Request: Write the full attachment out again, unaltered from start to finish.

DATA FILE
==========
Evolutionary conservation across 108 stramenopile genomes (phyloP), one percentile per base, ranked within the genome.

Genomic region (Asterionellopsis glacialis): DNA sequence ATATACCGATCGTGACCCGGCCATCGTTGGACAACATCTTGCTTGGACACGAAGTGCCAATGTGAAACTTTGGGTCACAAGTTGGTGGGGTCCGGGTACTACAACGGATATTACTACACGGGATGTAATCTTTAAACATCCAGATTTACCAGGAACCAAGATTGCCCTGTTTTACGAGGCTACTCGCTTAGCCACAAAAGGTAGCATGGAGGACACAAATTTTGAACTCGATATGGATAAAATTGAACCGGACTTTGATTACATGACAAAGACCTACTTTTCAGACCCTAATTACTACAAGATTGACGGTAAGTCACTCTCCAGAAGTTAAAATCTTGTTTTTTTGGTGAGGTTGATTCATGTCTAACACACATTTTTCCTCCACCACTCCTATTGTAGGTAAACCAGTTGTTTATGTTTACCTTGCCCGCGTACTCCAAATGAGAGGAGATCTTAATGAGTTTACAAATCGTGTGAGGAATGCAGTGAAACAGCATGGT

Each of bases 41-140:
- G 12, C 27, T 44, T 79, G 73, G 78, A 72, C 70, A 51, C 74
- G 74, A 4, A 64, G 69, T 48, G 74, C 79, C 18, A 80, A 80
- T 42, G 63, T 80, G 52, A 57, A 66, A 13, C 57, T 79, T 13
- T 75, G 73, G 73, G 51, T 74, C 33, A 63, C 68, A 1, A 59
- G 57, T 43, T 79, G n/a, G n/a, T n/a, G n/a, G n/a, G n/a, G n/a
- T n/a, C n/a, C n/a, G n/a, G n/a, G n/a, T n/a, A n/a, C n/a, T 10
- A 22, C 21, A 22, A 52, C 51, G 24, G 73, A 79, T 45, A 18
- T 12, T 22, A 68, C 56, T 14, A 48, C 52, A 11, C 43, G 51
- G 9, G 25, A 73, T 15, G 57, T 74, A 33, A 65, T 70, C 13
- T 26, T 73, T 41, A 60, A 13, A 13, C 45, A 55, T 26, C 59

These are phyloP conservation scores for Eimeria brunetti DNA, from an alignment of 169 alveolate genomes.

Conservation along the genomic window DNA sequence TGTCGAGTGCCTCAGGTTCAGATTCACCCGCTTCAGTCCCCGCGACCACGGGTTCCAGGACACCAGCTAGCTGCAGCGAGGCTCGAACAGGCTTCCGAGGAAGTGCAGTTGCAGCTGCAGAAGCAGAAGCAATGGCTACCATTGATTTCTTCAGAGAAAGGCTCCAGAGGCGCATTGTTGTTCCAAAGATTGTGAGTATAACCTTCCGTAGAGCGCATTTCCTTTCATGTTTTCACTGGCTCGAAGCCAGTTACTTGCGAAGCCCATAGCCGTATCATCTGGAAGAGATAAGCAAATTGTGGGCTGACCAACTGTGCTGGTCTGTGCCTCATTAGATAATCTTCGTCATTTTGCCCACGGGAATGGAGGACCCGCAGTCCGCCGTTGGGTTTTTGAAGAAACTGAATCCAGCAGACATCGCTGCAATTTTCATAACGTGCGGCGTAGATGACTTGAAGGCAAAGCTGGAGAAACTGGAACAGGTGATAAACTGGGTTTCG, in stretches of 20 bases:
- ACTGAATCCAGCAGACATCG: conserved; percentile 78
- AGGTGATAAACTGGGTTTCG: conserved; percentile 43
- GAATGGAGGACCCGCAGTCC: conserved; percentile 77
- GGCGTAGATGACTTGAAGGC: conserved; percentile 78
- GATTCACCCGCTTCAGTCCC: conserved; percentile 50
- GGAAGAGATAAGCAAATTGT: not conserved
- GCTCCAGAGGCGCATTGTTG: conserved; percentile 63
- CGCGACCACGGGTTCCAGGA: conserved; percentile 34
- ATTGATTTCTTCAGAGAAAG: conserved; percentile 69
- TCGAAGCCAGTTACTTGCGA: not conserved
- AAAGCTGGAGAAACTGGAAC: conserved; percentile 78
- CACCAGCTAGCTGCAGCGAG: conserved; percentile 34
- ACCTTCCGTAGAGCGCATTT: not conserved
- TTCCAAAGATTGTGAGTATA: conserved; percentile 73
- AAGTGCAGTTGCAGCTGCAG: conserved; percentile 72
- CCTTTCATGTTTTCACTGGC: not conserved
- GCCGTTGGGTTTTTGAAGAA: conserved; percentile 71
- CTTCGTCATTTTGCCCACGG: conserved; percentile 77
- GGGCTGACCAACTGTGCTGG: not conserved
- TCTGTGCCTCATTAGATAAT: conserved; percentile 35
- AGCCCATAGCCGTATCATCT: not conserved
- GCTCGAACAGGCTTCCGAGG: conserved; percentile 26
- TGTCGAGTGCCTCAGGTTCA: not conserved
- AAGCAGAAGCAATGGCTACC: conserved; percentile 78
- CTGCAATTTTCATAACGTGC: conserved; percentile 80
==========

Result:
Evolutionary conservation across 108 stramenopile genomes (phyloP), one percentile per base, ranked within the genome.

Genomic region (Asterionellopsis glacialis): DNA sequence ATATACCGATCGTGACCCGGCCATCGTTGGACAACATCTTGCTTGGACACGAAGTGCCAATGTGAAACTTTGGGTCACAAGTTGGTGGGGTCCGGGTACTACAACGGATATTACTACACGGGATGTAATCTTTAAACATCCAGATTTACCAGGAACCAAGATTGCCCTGTTTTACGAGGCTACTCGCTTAGCCACAAAAGGTAGCATGGAGGACACAAATTTTGAACTCGATATGGATAAAATTGAACCGGACTTTGATTACATGACAAAGACCTACTTTTCAGACCCTAATTACTACAAGATTGACGGTAAGTCACTCTCCAGAAGTTAAAATCTTGTTTTTTTGGTGAGGTTGATTCATGTCTAACACACATTTTTCCTCCACCACTCCTATTGTAGGTAAACCAGTTGTTTATGTTTACCTTGCCCGCGTACTCCAAATGAGAGGAGATCTTAATGAGTTTACAAATCGTGTGAGGAATGCAGTGAAACAGCATGGT

Each of bases 41-140:
- G 12, C 27, T 44, T 79, G 73, G 78, A 72, C 70, A 51, C 74
- G 74, A 4, A 64, G 69, T 48, G 74, C 79, C 18, A 80, A 80
- T 42, G 63, T 80, G 52, A 57, A 66, A 13, C 57, T 79, T 13
- T 75, G 73, G 73, G 51, T 74, C 33, A 63, C 68, A 1, A 59
- G 57, T 43, T 79, G n/a, G n/a, T n/a, G n/a, G n/a, G n/a, G n/a
- T n/a, C n/a, C n/a, G n/a, G n/a, G n/a, T n/a, A n/a, C n/a, T 10
- A 22, C 21, A 22, A 52, C 51, G 24, G 73, A 79, T 45, A 18
- T 12, T 22, A 68, C 56, T 14, A 48, C 52, A 11, C 43, G 51
- G 9, G 25, A 73, T 15, G 57, T 74, A 33, A 65, T 70, C 13
- T 26, T 73, T 41, A 60, A 13, A 13, C 45, A 55, T 26, C 59

These are phyloP conservation scores for Eimeria brunetti DNA, from an alignment of 169 alveolate genomes.

Conservation along the genomic window DNA sequence TGTCGAGTGCCTCAGGTTCAGATTCACCCGCTTCAGTCCCCGCGACCACGGGTTCCAGGACACCAGCTAGCTGCAGCGAGGCTCGAACAGGCTTCCGAGGAAGTGCAGTTGCAGCTGCAGAAGCAGAAGCAATGGCTACCATTGATTTCTTCAGAGAAAGGCTCCAGAGGCGCATTGTTGTTCCAAAGATTGTGAGTATAACCTTCCGTAGAGCGCATTTCCTTTCATGTTTTCACTGGCTCGAAGCCAGTTACTTGCGAAGCCCATAGCCGTATCATCTGGAAGAGATAAGCAAATTGTGGGCTGACCAACTGTGCTGGTCTGTGCCTCATTAGATAATCTTCGTCATTTTGCCCACGGGAATGGAGGACCCGCAGTCCGCCGTTGGGTTTTTGAAGAAACTGAATCCAGCAGACATCGCTGCAATTTTCATAACGTGCGGCGTAGATGACTTGAAGGCAAAGCTGGAGAAACTGGAACAGGTGATAAACTGGGTTTCG, in stretches of 20 bases:
- ACTGAATCCAGCAGACATCG: conserved; percentile 78
- AGGTGATAAACTGGGTTTCG: conserved; percentile 43
- GAATGGAGGACCCGCAGTCC: conserved; percentile 77
- GGCGTAGATGACTTGAAGGC: conserved; percentile 78
- GATTCACCCGCTTCAGTCCC: conserved; percentile 50
- GGAAGAGATAAGCAAATTGT: not conserved
- GCTCCAGAGGCGCATTGTTG: conserved; percentile 63
- CGCGACCACGGGTTCCAGGA: conserved; percentile 34
- ATTGATTTCTTCAGAGAAAG: conserved; percentile 69
- TCGAAGCCAGTTACTTGCGA: not conserved
- AAAGCTGGAGAAACTGGAAC: conserved; percentile 78
- CACCAGCTAGCTGCAGCGAG: conserved; percentile 34
- ACCTTCCGTAGAGCGCATTT: not conserved
- TTCCAAAGATTGTGAGTATA: conserved; percentile 73
- AAGTGCAGTTGCAGCTGCAG: conserved; percentile 72
- CCTTTCATGTTTTCACTGGC: not conserved
- GCCGTTGGGTTTTTGAAGAA: conserved; percentile 71
- CTTCGTCATTTTGCCCACGG: conserved; percentile 77
- GGGCTGACCAACTGTGCTGG: not conserved
- TCTGTGCCTCATTAGATAAT: conserved; percentile 35
- AGCCCATAGCCGTATCATCT: not conserved
- GCTCGAACAGGCTTCCGAGG: conserved; percentile 26
- TGTCGAGTGCCTCAGGTTCA: not conserved
- AAGCAGAAGCAATGGCTACC: conserved; percentile 78
- CTGCAATTTTCATAACGTGC: conserved; percentile 80